Going to Lamma Island for a fish dinner is one of the traditions my Seattle born daughter-in-law remembers from her growing up years visiting her extended family in Hong Kong. Lucky us. We have been able to participate in this Lee family activity, making it our own tradition.
It’s a wonderful getaway and contrast to the high energy big city buzz of Kowloon or Central.
We think of Hong Kong as a big sprawling city but actually it is an archipelago with 260 islands in the group.
Lamma Island, the second or third largest in the group depending upon which guide book one reads, was an isolated fishing village until World War II. In the 1980s and 1990s, it drew hippie Ex-pats and New Agers. It’s a grassy, hilly undeveloped place where about 6, 000 people live now who value the peace and quiet.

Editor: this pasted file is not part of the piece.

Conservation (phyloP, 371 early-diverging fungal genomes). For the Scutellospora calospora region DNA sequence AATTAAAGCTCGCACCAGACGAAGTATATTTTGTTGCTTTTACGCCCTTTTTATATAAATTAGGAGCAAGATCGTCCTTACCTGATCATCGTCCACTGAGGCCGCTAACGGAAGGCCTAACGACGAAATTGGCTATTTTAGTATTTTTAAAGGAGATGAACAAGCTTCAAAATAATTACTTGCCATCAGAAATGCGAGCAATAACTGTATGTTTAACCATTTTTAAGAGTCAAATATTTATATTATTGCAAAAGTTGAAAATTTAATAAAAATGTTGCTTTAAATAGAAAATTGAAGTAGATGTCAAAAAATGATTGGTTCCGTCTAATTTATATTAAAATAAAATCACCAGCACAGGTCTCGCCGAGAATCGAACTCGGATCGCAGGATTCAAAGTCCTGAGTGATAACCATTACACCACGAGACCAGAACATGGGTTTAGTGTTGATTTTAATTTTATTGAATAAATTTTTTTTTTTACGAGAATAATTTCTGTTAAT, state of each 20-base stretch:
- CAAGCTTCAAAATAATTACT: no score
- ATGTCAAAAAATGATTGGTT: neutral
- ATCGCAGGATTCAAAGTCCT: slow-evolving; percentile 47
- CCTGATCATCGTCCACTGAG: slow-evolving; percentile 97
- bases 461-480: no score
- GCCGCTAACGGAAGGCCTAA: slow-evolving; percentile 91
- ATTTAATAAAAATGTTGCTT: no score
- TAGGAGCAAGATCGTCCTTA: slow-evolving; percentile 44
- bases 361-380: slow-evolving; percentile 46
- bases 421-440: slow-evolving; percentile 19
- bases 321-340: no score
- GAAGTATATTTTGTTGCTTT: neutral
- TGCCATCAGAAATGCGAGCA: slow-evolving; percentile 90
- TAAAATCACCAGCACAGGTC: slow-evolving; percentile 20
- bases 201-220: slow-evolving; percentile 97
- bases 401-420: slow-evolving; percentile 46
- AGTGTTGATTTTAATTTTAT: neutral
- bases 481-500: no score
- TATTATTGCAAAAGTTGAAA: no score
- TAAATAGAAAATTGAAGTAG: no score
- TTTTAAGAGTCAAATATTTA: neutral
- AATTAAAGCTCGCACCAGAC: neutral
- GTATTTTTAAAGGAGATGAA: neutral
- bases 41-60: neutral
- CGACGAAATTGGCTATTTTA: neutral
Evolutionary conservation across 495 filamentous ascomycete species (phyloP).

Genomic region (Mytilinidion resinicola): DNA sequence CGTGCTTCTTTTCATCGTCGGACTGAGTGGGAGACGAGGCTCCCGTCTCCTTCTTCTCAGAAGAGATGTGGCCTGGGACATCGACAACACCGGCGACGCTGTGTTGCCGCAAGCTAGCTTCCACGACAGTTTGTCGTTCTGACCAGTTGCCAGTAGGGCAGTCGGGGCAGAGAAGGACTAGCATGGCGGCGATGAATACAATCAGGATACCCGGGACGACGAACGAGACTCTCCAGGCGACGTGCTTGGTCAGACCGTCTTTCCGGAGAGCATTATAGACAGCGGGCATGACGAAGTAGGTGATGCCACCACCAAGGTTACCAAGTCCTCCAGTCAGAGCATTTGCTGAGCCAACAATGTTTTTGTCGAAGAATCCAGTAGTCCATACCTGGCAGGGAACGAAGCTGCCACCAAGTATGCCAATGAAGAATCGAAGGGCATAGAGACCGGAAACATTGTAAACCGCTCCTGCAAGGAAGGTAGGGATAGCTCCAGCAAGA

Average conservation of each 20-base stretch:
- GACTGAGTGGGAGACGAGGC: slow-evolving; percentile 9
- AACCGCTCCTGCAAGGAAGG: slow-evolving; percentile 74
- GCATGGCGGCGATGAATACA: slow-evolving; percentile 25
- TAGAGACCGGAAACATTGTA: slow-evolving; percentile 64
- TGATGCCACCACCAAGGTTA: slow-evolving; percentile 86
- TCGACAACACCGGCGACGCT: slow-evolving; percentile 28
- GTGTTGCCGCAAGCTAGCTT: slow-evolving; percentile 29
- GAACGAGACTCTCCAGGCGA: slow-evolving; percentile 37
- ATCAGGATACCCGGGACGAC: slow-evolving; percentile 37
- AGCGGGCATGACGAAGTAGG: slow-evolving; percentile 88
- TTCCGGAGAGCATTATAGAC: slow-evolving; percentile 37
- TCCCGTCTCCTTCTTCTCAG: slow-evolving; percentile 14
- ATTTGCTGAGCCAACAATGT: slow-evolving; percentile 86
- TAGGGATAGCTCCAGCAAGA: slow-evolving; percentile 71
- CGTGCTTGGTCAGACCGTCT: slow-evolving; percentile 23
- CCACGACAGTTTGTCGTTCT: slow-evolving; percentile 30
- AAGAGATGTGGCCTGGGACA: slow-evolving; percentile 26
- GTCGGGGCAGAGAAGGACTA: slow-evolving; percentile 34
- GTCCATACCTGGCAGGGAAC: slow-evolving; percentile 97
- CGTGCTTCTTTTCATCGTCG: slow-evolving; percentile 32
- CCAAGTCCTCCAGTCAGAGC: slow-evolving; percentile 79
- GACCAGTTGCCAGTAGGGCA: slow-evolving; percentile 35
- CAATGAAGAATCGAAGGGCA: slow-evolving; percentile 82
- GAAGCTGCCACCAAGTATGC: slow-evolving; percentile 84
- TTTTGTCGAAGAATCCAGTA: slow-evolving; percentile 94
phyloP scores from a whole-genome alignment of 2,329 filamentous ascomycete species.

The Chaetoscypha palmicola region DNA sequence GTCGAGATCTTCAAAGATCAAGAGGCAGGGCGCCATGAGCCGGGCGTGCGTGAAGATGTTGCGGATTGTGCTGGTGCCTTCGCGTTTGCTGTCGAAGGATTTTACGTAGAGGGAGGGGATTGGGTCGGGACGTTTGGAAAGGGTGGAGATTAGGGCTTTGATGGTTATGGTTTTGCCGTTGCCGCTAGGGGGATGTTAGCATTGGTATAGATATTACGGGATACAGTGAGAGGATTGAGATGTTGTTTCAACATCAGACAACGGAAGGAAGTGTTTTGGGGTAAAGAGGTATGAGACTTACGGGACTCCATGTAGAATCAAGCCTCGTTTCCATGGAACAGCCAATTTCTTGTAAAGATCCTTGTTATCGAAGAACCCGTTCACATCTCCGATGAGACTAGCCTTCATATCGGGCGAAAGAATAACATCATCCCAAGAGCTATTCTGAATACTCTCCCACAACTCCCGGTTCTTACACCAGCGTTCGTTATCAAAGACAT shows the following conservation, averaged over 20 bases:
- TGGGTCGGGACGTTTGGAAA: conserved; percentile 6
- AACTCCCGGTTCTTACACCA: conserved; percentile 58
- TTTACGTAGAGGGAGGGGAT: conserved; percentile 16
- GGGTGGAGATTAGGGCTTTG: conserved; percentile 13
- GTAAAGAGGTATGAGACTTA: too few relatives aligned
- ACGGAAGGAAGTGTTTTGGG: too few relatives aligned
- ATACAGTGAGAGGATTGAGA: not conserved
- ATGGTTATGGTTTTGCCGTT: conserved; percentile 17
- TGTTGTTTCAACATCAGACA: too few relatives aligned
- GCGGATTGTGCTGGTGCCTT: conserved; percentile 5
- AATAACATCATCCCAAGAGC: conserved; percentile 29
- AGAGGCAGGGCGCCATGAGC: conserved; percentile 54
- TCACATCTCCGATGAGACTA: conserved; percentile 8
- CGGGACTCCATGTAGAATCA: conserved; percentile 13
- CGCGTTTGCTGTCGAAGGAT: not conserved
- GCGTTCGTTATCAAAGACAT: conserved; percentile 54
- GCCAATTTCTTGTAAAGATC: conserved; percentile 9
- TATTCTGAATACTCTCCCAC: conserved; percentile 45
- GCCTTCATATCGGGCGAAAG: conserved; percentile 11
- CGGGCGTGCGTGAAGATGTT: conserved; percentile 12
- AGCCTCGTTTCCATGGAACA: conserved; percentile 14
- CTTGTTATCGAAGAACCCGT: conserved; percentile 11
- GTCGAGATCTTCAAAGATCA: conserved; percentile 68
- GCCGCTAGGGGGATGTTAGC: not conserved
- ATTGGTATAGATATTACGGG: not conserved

On weekends it tends to attract a lot of day tripper tourists.
To get to Lamma Island, we took a 30 minute ride on public ferry to one side of the island, getting off at the small resort village and home to the fishing industry.
We meandered through a small village and headed off on a three mile hike over a hill to the other side, stopping by a beach, a small temple and looking out at the fish farms and power plant. Eventually we ended up where we would meet up with more family members for dinner at their favorite Rainbow Seafood.
We sat on a terrace where we could watch the boats come in and out. After wards the restaurant ferry took us back to the Kowloon side of Hong Kong.
Hope you enjoy my visual representation of this adventure. My favorite photo ops were seafood tanks and the small boats in the harbors.
This stopped me in my tracks. I wonder if it is left over from the Hippie days on Lamma Island? I suspect there’s a story behind this pig painting.